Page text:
COME FALL IN LOVE…AGAIN AND AGAIN!
I’ve always believed that Marathi cinema is miles ahead of its big brother in terms of content and performances, and displays the courage to tackle diverse subjects without shying from the truth. Often, what keeps it from attaining heights of cinematic greatness is the paucity of funds resulting in inconsistent visual appeal. Some directors work in television and make movies at the same time and their framing techniques and use of spaces are often the same for both media. Satish Rajwade is one such filmmaker, full of ideas about relationships and their quirks, gently tickling the funny bone while addressing nuances of contemporary urban life without seeming preachy.
With Premachi Goshta he zooms in on the changing nature of love and marriage, which have largely escaped the tradition-bound Hindi industry. Modern marriages aren't about the everlasting union of two families, but a negotiable contract between individuals from which either is free to walk away for reasons of their choosing. Ram (Atul Kulkarni, an unexpected but excellent choice) and Ragini (Sulekha Talwalkar), for instance, are in the divorce court for reasons both are yet to fully comprehend. Ragini only knows that they weren’t meant for each other, while Ram believes marriage needs to be chiseled into shape and giving up on people isn't an option. Already you can see that their worldviews are different. In the old days this would perhaps have been a topic of discussion or debate, but not just cause for divorce.
Today, men and women have less time and patience for relationships. Many couples have no kids or parents to hold the marriage together. A parent, if living with their offspring, like Ram's mother (Rohini Hattangadi), also doesn't attach a stigma to divorce. In fact, she tells her son it's better to call it quits than fester in a bad relationship.
Sonal (Sagarika Ghatge) is in the divorce courts the second time round. She unapologetically mouths the adage you see bandied around a lot these days––'you can either choose to be married, or to be happy', thus identifying marriage as the cause of long term suffering. Hindi cinema has stopped short of saying this too––why else would so many spirited young women want to enjoy the days and weeks leading up to their impending wedding with fatalistic abandon?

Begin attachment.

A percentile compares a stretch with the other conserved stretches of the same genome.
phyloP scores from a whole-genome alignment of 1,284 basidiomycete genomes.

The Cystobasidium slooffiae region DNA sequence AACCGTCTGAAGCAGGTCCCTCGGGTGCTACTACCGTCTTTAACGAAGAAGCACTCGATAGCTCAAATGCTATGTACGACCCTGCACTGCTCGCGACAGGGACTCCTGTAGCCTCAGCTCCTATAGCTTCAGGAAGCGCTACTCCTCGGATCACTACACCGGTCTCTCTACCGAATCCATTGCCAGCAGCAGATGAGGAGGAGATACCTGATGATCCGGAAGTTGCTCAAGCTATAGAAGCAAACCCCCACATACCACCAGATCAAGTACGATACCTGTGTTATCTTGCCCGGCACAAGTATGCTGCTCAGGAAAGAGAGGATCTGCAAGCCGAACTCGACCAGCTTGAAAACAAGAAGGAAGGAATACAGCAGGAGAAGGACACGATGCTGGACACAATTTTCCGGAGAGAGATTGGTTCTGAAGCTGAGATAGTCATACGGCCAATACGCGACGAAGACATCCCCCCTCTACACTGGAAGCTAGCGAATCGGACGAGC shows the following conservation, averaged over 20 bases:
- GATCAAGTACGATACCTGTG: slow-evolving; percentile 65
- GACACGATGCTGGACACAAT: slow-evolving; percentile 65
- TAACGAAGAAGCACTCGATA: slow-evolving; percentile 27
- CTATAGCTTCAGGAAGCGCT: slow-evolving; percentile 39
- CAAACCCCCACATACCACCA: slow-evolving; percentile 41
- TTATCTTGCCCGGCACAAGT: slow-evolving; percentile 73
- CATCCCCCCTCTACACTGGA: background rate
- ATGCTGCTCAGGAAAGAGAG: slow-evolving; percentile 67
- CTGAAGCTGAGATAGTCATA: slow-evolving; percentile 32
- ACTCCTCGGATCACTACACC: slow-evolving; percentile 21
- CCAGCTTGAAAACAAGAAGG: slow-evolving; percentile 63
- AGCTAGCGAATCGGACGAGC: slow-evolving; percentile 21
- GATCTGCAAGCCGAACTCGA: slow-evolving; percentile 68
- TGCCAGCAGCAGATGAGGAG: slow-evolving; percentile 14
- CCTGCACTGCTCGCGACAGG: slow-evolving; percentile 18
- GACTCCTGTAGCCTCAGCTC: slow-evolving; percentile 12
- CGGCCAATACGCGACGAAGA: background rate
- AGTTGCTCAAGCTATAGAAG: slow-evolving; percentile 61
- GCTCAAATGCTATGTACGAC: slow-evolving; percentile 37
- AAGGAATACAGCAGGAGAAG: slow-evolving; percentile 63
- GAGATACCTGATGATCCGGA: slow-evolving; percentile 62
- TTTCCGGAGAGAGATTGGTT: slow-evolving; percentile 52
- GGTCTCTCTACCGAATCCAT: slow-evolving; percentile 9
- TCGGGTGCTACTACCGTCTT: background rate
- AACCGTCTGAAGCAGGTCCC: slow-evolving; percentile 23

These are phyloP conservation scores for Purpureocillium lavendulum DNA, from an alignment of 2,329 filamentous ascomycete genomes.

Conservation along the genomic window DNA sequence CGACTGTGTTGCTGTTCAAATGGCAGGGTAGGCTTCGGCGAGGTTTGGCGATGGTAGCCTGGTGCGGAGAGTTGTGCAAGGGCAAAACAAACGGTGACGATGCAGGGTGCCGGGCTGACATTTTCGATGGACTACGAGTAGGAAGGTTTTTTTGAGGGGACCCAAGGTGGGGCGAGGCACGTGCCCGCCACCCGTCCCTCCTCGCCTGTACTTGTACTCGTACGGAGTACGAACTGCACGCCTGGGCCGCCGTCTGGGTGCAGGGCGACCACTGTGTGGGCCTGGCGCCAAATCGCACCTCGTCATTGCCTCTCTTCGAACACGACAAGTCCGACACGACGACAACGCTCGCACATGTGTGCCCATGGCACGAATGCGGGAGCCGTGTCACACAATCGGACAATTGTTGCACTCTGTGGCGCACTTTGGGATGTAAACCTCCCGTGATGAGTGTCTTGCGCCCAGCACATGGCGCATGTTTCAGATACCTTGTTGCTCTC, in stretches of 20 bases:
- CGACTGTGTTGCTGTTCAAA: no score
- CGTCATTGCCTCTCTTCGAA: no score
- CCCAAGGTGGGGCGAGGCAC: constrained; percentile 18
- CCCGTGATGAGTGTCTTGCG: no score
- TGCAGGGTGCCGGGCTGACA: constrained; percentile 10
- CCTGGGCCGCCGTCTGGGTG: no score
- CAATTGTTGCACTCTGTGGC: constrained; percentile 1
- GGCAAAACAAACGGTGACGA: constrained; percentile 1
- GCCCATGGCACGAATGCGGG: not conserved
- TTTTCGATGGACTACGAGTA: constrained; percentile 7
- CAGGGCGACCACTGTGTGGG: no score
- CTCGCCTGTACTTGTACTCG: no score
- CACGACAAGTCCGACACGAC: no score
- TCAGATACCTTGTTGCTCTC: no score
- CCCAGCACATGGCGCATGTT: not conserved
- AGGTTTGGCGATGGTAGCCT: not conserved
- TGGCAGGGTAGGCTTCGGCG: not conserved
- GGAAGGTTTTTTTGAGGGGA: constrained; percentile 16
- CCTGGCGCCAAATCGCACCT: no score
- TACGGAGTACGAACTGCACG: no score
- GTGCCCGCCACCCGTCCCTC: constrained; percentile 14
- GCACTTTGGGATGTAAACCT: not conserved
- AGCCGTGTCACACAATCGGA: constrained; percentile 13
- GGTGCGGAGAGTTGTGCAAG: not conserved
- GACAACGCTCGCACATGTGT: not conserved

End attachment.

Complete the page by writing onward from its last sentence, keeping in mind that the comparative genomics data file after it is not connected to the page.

But the writer-director also knows that people still need love and companionship. A divorce, in that sense, isn't actually an end, but the chance to make new beginnings as Ram and Sonal do...
Rajwade plots his film very simplistically. The protagonists must meet and through their evolving relationship he examines the attitudes of young and middle-aged people pursuing careers of their choice––in this case, both are writers although she originally signs up only to be his secretary. The set-up is contrived and the backdrop predictably unimpressive (both Ram's house and office look like TV serial sets).
There is minimal interaction with the world outside, barring his mother, their soon-to-be-ex spouses and one friend each, all of whom are only there to service the love story. Which isn’t a bad thing, because it speaks of changing societal equations––the absence of family bondage, the unconditional support of friends, and individuals functioning as free agents empowered to make choices guiltlessly.
This non-judgmental tone is refreshing. Nobody around them considers their ability to fall in and out of love as fickle or unnatural. None of the wishy-washy "hum ek baar jeete hain, ek baar marte hain aur pyaar bhi ek hee baar karte hain" nonsense that Bollywood clings to for dear life. All of us know it's not true. So why don't we just drop the pretence?